|Schematic diagram of oceanic circulation in the Arabian Sea during the southwest monsoon. Source: Rosenstiel School of Marine and Atmospheric Science, University of Miami.|
But when the clouds clear in autumn, ocean color sensors reveal a roiled, colorful sea surface. The prevailing oceanic currents created by the winds of the Southwest Monsoon bring cold, nutrient-rich water to the ocean surface, fostering intense phytoplankton activity that is the base of the one of the world's last great unspoiled marine ecosystems.
Ras al Hadd Jet
The most powerful current feature in the Arabian Sea during the Southwest Monsoon is an extension of the northward flowing (from May-December) Somali Current and Oman Coastal Current. At the easternmost point of Oman—Ras Al Hadd—this current veers abruptly off the coast into the Arabian Sea, forming the Ras Al Hadd jet (also termed the Ras Al Hadd front). As the Southwest Monsoon peaks in intensity through the month of August, it significantly enhances the strength of the northward-flowing coastal current and the Ras al Hadd Jet extending into the Arabian Sea.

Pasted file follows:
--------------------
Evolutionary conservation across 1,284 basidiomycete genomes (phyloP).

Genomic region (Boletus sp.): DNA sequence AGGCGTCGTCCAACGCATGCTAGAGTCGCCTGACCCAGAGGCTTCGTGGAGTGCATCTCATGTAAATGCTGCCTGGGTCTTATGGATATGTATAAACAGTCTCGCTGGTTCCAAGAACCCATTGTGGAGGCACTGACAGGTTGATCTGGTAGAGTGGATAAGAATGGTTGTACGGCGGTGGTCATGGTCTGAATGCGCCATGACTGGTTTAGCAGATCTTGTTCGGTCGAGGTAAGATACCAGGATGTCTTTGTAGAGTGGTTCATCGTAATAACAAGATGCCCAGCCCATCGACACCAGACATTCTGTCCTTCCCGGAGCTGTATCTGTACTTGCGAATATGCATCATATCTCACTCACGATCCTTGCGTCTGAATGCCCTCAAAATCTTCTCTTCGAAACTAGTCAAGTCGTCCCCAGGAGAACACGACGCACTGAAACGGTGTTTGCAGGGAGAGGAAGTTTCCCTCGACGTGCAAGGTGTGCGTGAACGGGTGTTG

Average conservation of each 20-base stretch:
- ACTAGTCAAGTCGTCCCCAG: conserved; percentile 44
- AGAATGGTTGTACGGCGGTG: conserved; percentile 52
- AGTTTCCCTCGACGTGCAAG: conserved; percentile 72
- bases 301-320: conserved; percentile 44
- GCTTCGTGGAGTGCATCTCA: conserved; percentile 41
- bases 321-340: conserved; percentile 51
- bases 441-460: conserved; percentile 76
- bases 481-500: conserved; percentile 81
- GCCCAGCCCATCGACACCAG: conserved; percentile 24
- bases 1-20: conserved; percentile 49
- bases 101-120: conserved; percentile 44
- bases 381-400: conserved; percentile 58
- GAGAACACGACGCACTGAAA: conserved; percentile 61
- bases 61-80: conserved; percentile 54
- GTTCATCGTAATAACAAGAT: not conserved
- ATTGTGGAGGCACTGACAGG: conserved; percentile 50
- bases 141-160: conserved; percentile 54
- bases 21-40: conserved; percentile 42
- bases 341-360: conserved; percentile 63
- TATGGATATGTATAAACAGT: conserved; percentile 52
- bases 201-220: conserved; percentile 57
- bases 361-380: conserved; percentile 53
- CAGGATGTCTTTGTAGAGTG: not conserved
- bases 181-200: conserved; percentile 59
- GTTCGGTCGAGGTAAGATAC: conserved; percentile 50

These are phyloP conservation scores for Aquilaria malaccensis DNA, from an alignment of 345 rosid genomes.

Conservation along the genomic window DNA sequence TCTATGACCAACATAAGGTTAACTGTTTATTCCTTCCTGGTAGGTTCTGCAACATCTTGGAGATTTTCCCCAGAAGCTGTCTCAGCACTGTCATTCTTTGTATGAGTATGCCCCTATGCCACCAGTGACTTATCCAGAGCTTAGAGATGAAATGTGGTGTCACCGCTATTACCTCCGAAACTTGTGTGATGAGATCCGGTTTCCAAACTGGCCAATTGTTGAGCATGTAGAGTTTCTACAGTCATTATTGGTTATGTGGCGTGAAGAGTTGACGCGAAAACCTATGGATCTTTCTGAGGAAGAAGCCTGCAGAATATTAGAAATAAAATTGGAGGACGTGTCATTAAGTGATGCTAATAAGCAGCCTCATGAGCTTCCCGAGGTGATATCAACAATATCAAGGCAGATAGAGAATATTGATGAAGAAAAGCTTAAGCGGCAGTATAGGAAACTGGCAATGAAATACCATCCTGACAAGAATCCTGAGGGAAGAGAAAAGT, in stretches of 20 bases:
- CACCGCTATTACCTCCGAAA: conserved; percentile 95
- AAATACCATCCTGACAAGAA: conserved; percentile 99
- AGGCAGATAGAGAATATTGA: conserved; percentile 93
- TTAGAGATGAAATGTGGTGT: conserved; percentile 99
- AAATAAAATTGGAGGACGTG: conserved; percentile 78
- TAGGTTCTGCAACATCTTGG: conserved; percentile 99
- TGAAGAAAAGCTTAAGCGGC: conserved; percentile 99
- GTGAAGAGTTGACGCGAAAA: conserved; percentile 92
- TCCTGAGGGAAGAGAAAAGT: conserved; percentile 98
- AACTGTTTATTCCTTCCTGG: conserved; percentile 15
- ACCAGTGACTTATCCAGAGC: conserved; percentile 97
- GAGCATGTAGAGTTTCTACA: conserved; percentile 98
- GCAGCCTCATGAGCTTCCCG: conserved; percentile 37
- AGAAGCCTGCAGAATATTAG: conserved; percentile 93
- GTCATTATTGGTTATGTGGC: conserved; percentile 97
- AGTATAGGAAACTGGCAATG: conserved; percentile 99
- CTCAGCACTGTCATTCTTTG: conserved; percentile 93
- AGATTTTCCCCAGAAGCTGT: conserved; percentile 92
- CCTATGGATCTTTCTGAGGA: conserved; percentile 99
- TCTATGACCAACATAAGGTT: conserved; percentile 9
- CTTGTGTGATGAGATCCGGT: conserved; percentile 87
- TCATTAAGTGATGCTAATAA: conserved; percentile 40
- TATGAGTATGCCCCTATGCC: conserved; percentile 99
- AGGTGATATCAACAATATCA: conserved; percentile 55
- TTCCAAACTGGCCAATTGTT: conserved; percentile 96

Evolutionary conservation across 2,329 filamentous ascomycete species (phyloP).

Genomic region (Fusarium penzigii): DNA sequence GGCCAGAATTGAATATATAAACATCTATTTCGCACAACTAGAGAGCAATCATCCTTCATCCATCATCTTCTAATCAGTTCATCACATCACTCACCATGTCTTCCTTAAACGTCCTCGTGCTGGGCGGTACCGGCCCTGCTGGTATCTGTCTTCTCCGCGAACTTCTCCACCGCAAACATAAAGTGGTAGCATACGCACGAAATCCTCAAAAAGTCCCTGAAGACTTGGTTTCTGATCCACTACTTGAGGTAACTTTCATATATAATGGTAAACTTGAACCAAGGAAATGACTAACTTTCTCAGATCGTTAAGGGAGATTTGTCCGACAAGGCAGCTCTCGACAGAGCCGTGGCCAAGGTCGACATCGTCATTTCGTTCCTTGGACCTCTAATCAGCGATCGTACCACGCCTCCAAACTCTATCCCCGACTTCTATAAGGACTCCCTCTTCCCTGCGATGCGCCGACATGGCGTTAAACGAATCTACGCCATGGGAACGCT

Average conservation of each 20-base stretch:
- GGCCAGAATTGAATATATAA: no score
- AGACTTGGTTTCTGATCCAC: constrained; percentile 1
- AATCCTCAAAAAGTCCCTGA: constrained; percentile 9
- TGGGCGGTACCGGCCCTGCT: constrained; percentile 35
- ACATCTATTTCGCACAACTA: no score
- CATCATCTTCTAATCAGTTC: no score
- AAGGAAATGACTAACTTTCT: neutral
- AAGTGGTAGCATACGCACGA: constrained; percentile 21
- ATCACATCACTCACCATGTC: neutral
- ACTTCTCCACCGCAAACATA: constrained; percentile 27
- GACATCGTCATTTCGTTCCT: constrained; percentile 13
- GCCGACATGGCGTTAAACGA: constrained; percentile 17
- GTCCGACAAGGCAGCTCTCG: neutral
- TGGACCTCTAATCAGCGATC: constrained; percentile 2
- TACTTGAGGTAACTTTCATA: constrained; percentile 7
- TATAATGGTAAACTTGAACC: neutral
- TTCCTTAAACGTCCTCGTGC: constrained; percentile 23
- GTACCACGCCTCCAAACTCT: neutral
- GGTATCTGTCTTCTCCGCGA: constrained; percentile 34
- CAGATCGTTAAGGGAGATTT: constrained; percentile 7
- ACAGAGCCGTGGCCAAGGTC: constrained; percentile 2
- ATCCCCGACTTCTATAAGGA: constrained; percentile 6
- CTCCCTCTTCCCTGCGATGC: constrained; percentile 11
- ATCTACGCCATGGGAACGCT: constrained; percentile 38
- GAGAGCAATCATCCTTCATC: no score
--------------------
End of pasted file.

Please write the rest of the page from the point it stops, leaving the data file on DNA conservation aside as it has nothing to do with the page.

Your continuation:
The largely uninhabited coastal region of Ras Al Hadd is famous for one particular reason: its pristine beaches provide a safe haven for the nests of green sea turtles that inhabit the Indian Ocean. The Ras al Hadd beaches are the largest of three main green turtle nesting areas in the Indian Ocean. The nesting season for the turtles is September to November.
The circulation pattern created by the Ras al Hadd Jet is quite obvious. During the period that the jet exists off of Oman, it creates a twin, or dipole, gyre system. The jet forms the northern boundary of a large anticyclonic (clockwise) eddy. Though phytoplankton concentrations in the jet are elevated, the concentrations in the anticyclonic eddy are low. North of the Ras al Hadd jet, a cyclonic (counter-clockwise) eddy forms, and this eddy contains higher concentrations of nutrients and phytoplankton. Late in the monsoon season, a third smaller eddy forms near the coast, forming a "tri-pole" circulation pattern.